Introduction: Several previous publications have failed to demonstrate statistically significant differences in postsurgical outcomes between resident participation versus attending only in intraoperative cases. The purpose of this study is to correlate different postgraduate years (PGY) in the neurosurgical specialty with postoperative outcomes.
Methods: NSQIP was queried for adult neurosurgical cases, designated into the four major subspecialties: spine, open-vascular, cranial-other and functional. Utilizing data from 2005-2014, 30-day postoperative outcomes were compared among junior residents [PGY 1 – PGY 3], mid-level residents [PGY 4 + PGY 5], senior residents [PGY 6 + PGY 7], and attending-only. The burden of preoperative comorbidities was analyzed with Frailty Index and American Society of Anesthesiologists (ASA) Class. Multivariable regressions explored three outcomes: any wound complication (surgical site infection [superficial, deep, or organ-space] and/or wound dehiscence), Clavien-Dindo Class 4 (life-threatening complication), and death.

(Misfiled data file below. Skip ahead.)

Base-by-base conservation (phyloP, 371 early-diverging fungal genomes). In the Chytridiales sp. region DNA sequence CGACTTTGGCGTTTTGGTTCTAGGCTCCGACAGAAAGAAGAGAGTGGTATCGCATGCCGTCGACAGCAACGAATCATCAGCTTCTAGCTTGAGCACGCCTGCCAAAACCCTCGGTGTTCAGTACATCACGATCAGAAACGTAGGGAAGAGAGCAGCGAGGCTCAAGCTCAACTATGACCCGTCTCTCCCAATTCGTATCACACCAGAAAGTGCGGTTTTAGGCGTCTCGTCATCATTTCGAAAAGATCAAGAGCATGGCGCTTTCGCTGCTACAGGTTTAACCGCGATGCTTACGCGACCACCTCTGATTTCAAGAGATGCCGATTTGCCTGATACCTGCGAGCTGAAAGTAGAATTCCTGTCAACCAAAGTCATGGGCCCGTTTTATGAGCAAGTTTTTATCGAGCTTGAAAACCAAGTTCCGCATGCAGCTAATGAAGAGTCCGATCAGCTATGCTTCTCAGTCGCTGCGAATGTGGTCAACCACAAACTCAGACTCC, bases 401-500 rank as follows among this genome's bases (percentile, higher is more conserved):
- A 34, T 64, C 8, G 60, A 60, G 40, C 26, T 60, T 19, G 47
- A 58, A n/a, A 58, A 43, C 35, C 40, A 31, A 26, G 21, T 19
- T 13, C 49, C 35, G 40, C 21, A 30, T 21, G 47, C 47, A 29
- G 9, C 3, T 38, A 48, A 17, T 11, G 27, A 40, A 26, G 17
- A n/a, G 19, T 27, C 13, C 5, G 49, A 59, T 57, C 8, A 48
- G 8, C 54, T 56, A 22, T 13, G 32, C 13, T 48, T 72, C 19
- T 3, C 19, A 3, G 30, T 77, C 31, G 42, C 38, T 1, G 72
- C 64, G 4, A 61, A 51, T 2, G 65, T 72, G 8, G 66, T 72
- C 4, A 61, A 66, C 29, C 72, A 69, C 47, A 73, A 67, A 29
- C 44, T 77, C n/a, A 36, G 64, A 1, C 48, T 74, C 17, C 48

Results: Compared to junior resident (n=3785), mid-level resident (n=2810), and senior resident (n=3746) cases, the attending-only cases (n=12517) experienced statistically significantly lower percentages of wound complications (p<0.001), Clavien-Dindo Class 4 (p<0.001), and death (p<0.001). However, following a multivariable regression, only the junior resident category, as compared to attending-only, incurred statistically significantly higher incidences of life-threatening complications (OR 1.41, p=0.007). Moreover, ASA Class, Frailty Index, operative time, and/or emergency status consistently produced stronger prognostic factors of all three outcome measures. Lastly, compared to spinal cases, cranial cases predicted higher life-threatening complications (OR 2.47, p<0.001) and death (OR 2.17, p<0.001), and open-vascular cases predicted lower wound complications (OR 0.31, p=0.008) and higher life-threatening complications (OR 2.45, p=0.002).
Conclusions: Although cases were more technically challenging, patients in the senior resident cohort exhibited a higher comorbidity burden preoperatively. Thus, the increased odds of life-threatening outcomes among the junior level residents in less complex cases underscore the risks of operating on healthier patients, who are susceptible to a wider range of new-onset complications.
Patient Care: This research study highlights the safety of operative assistants with residents a different levels in postgraduate year (PGY) training.
Learning Objectives: By the conclusion of this session, participants should
1) Identify which group of residents have an increased risk of life-threatening complications postoperatively? And why?
2) Describe which subspecialties predicted wound disruption, life-threatening complications, and death